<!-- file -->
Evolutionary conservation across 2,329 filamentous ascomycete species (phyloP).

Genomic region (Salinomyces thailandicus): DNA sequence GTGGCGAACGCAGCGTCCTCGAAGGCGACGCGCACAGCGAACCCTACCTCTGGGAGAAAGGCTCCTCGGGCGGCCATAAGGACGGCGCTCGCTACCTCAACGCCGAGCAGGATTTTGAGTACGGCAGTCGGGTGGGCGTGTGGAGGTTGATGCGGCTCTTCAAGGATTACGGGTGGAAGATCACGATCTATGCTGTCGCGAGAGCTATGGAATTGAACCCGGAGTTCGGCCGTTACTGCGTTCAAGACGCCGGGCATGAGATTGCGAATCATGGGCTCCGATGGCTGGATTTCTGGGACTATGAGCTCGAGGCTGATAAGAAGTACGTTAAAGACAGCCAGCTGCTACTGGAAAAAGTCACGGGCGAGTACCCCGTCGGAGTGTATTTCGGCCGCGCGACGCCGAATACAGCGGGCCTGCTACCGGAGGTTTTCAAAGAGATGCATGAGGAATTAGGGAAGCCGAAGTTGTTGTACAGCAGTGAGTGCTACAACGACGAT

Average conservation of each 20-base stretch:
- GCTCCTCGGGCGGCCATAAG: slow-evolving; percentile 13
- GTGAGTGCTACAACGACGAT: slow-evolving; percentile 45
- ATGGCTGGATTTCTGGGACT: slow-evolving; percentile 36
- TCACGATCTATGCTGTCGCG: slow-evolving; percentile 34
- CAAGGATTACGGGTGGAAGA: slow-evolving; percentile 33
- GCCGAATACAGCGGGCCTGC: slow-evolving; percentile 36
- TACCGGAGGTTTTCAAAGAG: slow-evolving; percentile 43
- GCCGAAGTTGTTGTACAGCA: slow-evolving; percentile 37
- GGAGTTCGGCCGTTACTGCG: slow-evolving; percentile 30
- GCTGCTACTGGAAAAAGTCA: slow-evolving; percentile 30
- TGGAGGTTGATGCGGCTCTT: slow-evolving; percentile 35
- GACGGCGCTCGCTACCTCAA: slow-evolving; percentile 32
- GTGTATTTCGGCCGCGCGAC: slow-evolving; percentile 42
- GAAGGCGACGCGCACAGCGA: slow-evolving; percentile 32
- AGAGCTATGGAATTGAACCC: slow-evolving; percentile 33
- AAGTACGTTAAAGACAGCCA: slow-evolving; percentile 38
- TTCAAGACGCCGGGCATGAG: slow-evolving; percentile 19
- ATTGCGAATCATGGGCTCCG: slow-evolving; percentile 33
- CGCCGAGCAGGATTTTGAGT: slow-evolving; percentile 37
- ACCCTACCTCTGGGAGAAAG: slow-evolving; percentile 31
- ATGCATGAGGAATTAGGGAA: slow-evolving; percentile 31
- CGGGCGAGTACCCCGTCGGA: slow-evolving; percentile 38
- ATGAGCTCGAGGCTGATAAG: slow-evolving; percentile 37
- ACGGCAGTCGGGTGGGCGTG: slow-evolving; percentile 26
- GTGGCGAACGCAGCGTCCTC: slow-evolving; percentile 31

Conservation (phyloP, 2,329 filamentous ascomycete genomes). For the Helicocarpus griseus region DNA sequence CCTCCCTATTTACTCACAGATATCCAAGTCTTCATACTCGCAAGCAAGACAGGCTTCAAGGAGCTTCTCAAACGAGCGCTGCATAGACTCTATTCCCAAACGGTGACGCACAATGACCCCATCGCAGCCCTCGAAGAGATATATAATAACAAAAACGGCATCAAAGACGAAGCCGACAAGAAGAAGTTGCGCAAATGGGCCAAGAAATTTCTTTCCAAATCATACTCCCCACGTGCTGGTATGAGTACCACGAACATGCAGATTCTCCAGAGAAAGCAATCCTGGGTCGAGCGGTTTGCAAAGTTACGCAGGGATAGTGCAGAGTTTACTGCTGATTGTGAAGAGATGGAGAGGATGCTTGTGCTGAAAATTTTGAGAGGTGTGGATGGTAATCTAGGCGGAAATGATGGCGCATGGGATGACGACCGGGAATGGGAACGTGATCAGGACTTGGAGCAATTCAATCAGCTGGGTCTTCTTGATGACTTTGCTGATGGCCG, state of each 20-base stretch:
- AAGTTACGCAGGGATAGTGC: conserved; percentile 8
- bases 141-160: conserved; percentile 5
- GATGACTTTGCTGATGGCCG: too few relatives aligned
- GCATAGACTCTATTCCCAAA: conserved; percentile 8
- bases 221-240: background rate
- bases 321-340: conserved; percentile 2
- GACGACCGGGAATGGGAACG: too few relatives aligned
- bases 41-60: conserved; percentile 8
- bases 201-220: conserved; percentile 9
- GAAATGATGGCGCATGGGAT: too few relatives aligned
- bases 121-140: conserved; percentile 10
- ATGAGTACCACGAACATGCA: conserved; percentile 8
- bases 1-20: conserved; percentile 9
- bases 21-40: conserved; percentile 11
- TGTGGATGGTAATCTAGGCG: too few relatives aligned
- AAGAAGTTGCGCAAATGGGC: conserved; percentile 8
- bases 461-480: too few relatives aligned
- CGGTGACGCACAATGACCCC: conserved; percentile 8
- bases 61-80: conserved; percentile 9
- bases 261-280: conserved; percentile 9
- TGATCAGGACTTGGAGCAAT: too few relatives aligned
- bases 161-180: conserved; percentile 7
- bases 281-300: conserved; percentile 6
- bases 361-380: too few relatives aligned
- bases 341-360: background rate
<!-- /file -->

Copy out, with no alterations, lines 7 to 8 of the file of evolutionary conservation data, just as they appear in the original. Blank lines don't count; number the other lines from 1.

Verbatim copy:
- TCACGATCTATGCTGTCGCG: slow-evolving; percentile 34
- CAAGGATTACGGGTGGAAGA: slow-evolving; percentile 33